I was educated in England and best remember my High School English teacher, a woman who inspired through enthusiasm. She was in love with language and literature, and her unfailing, bouncing enthusiasm and permanent grin enthused us all. There were no non-participants in that class – the boys at the back of the class sat up, listened, read the texts, and contributed their ideas. Every class was a lively discussion. No ideas were ‘wrong’, but we were challenged (by both our peers and our teacher), and we did need to be able to explain and justify them. We could challenge our teacher too; we could question what she was saying, and decide for ourselves what we believed.

One idea sparked more, and more… everything was interesting…we wanted to learn, we wanted to discuss, we wanted to write papers! Our exam results were outstanding, but what really mattered was that we had learned to think, analyse, and discuss, and we had developed a love of learning that would last a lifetime.

The key to learning therefore is enthusiasm combined with high expectations. I firmly believe that when high expectations are placed upon children, they rise to meet them.

Years later I moved to North Carolina, had children of my own in public schools, and to my shock found neither teachers, students, nor parents seemed to know that love of learning; that enthusiasm, or that pleasure. Expectations of all 3 groups seemed at rock bottom. Children were not required to discuss, analyse, criticize, or justify, merely to memorize material, fill in blanks or color in ‘bubble’ answers. Children received an ‘A’ just for turning work in – it could be incorerect, they could have completely failed to grasp the concept, but so long as they turned in something, they got an ‘A’.

What does a child learn from this? Certainly not that an A marks an achievement and is worth working for. Isn’t an ‘A’ supposed to mean ‘excellent’? In my HS English class, if we earned an ‘A’ we knew that we had worked hard, had thought hard, had explained and justified ourselves; that we had learned something, and that we could take pride in that. In the NC State Schools my children were being robbed of that pride because an “A’ meant nothing – it had been devalued, and so had education and learning. From Easter onward they did nothing but ‘practice tests’ so that they might pass the EOG Test and become another statistic. They were bored; they didn’t see the ‘point’ – and no wonder! I thus came to realize what a truly great gift that English teacher had given me. How I wish I could see even one tenth of her enthusiasm, and one tenth of our class’s ebullience in my local public schools today.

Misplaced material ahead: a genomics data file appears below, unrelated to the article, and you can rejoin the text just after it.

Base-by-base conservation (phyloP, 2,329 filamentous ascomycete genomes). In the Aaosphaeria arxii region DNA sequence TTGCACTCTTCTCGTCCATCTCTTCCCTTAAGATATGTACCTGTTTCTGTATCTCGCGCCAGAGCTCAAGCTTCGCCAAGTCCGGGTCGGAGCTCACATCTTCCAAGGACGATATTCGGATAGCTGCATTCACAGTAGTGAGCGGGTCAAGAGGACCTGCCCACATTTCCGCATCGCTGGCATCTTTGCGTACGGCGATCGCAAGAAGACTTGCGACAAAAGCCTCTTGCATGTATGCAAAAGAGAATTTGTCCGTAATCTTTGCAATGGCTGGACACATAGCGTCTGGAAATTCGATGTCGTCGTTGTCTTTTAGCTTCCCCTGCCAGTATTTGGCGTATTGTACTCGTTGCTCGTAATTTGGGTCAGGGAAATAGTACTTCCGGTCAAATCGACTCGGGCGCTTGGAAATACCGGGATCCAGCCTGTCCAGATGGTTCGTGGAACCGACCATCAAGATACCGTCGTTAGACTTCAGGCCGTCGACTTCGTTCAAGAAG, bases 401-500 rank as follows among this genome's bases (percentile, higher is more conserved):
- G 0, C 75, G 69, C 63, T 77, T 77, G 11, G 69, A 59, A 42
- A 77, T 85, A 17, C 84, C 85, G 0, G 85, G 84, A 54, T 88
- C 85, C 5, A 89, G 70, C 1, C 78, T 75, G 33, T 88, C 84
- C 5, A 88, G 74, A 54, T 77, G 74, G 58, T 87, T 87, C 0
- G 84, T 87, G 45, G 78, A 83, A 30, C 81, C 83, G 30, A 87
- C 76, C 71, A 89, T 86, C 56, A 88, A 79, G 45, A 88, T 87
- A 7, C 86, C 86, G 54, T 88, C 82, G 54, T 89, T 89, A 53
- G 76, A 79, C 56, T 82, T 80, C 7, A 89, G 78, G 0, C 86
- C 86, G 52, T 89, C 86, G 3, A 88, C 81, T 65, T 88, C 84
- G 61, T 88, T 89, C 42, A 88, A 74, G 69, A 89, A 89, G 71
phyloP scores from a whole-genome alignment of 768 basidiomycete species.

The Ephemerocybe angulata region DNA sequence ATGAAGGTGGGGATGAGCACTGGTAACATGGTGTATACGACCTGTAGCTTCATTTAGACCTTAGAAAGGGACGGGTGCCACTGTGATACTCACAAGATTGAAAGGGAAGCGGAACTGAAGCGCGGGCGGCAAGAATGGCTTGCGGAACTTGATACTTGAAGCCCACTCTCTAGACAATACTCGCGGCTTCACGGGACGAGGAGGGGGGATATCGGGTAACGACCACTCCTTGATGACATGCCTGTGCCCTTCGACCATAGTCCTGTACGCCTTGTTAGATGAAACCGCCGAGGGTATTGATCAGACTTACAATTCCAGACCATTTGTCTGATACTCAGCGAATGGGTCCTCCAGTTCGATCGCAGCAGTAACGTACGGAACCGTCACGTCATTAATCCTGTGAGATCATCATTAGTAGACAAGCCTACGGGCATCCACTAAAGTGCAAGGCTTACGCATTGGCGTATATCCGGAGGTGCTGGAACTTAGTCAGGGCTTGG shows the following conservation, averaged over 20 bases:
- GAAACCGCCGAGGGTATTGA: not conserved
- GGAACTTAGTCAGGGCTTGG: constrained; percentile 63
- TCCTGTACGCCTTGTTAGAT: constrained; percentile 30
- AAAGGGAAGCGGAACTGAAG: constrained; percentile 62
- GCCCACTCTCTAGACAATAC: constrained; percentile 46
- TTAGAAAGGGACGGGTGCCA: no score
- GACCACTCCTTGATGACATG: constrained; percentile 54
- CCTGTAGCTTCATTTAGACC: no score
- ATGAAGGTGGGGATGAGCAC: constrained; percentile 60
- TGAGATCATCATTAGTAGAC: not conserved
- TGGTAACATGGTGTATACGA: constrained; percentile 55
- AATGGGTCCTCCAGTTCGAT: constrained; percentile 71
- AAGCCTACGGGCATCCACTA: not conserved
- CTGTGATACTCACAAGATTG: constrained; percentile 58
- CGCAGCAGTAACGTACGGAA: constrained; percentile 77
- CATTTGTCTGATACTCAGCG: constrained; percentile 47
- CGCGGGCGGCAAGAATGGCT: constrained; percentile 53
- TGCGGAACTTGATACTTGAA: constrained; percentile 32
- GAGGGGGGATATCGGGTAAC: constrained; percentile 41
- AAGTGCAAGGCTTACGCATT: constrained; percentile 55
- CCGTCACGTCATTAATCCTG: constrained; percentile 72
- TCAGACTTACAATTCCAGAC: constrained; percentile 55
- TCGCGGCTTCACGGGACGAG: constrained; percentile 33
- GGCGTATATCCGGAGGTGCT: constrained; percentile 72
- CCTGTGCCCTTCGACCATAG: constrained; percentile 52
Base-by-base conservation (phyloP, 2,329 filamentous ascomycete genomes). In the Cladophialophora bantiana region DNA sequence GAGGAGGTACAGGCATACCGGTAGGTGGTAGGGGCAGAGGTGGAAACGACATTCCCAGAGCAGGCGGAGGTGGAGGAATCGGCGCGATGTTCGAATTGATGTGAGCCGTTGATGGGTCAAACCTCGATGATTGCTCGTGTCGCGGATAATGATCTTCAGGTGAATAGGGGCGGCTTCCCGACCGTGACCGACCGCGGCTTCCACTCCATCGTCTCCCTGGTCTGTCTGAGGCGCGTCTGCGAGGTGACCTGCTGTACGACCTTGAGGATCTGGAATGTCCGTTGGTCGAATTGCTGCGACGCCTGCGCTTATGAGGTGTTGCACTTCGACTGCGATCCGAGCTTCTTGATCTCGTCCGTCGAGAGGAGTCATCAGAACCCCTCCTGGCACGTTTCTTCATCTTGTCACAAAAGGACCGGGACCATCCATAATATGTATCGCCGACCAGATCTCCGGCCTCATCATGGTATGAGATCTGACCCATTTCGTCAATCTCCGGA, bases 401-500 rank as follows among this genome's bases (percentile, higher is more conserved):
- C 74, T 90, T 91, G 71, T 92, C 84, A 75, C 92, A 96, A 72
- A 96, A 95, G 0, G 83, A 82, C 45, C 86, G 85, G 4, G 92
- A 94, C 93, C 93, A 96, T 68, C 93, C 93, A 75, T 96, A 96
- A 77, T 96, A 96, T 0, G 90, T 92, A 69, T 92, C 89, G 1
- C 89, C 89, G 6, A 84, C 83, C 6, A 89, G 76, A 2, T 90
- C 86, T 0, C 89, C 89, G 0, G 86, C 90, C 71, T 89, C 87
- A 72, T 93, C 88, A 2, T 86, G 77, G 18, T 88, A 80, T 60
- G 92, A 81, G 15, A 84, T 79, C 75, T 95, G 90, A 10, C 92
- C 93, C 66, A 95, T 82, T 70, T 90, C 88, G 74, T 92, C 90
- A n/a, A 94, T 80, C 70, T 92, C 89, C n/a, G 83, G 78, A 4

It is not only our children who are being robbed. Teachers have the ‘ease’ of checking ‘fill in the blank’ papers rather than the more time-consuming task of reading individual essays – but what richness they are missing without the joy of reading a student’s perceptive essay and having the satisfaction of knowing that a valuable lesson has been learned, and a love of learning passed on. It horrifies me that learning – true learning- seems to have been lost in a morass of ‘bubble sheets’ and bureaucracy. Children in our state schools are not taught to write, nor expected to write. A request for a 1 or 2 page essay is met with squeals of dismay about excessively ‘long’ assignments. And then, having had no practice in writing or expressing ideas, they are suddenly expected to pass a State writing test- a test which again focuses to much on grammar, and not enough on understanding, expression, communication, and the higher order thinking skills.

Above all, I want our children to be taught how to think! This is the greatest gift of education, the gift that my education gave me; a gift, sadly, that is being denied our children today. A generation of children who can color in bubbles but can neither think for themselves, nor express their ideas in writing is truly a national tragedy.

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